It is believed that the seeds of Aristolochia gorgona are dispersed via water dispersal as these thick seeds lack wings and are often found along the edges of streams.[1]

Interactions with Other Species:

Within the utricle of Aristolochia gorgona plants, researchers have noted the presence of flies in the Muscidae and Phoridae families. Finally, beetles within
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Interior of utricle, Photo credit O. Vargas at La Selva
the family Staphylinidae have been found in the utricles of these plants.[1] Studies with Aristolochia grandiflora indicate that it is unlikely that there exists a mutualism between the flies and the plant, as the flies are probably unable to grow on the rotting flowers, they are unlikely to ingest the pollen of the plant, and the species are unlikely to provide nectar for the flies. Furthermore, observations suggest that a reduced amount of fly larvae was present within plants inhabited by the beetles. Therefore, the beetles may feed on the fly eggs and
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Interior of utricle, Photo credit O. Vargas at La Selva
larvae within the interior of the flower.[4] Researchers have suggested a possible hybridization between Aristolochia grandiflora and Aristolochia gorgona because the same species of flies and beetles have been found in the utricles of both plants. However, Aristolochia gorgona is typically found in a different area of Costa Rica, along the Pacific coast.[1]



Experiences During Our Trip to Costa Rica:
Although we did not observe my plant during our 2010 trip to Costa Rica, Aristolochia gorgona plants have been seen at La Selva along flat areas of good sediment and often nearby streams or swamps (including the STR trail, the Arboleda, and the Sura trail).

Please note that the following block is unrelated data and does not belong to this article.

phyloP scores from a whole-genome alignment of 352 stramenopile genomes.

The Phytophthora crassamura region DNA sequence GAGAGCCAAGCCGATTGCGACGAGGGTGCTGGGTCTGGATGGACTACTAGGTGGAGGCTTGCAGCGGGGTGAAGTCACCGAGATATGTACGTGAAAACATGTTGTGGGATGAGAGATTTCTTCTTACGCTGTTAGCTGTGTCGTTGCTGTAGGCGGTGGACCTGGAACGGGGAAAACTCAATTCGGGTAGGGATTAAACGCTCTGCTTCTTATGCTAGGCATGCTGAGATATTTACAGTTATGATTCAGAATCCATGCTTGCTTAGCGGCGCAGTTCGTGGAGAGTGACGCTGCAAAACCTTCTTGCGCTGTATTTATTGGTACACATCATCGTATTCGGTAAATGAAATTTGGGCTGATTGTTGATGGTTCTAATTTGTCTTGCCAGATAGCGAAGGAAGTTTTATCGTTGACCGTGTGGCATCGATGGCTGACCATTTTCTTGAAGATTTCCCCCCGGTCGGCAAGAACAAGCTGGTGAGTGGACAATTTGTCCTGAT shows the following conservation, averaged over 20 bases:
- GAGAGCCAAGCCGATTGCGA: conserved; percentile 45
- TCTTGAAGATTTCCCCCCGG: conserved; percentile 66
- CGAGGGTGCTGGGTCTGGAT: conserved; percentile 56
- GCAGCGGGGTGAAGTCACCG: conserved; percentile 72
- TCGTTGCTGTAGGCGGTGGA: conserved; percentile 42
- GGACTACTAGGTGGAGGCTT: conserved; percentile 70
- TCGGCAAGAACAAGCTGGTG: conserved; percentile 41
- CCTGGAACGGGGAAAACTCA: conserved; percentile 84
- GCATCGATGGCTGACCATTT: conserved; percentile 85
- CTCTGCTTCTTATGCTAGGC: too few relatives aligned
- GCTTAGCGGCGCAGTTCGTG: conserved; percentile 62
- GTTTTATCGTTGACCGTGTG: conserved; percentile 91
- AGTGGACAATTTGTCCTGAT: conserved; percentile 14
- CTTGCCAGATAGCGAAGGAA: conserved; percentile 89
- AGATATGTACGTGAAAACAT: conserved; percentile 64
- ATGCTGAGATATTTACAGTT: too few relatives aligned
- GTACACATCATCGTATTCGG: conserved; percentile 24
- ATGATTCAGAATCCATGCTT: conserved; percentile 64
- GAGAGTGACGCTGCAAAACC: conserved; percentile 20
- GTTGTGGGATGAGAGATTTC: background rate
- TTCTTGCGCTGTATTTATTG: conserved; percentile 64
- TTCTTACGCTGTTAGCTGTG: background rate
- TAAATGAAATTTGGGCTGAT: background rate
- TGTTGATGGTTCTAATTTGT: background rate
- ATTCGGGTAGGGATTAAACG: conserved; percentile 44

References:
1. Blanco, Mario A. "Aristolochia gorgona (Aristolochiaceae), a New Species with Giant Flowers from Costa Rica and Panama." The New York Botanical Garden 54.1 (2002) : 30 - 39.
2. "Aristolochia gorgona." La Flora Digital de la Selva. [Online] Available <http://sura.ots.ac.cr/local/florula3/en/fr_colls.php>.
3. Pfeifer, Howard W. "Revision of the North and Central American Hexandrous Species of Aristolchia (Aristolochiaceae)." Annals of the Missouri Botanical Garden 53, 2 (1966) : 115 - 196.
4. Burgess, K.S., J. Singfield, V. Melendez, P.G. Kevan. "Pollination Biology of Aristolochia grandiflora (Aristolochiaceae) in Veracruz, Mexico." Annals of the Missouri Botanical Garden 91, 2 (2004) : 346 - 356.
5. "Classificati​on" [Online] Available <http://plants.usda.gov/java/ClassificationServlet?source=profile&symbol=ARGR2&display=31>.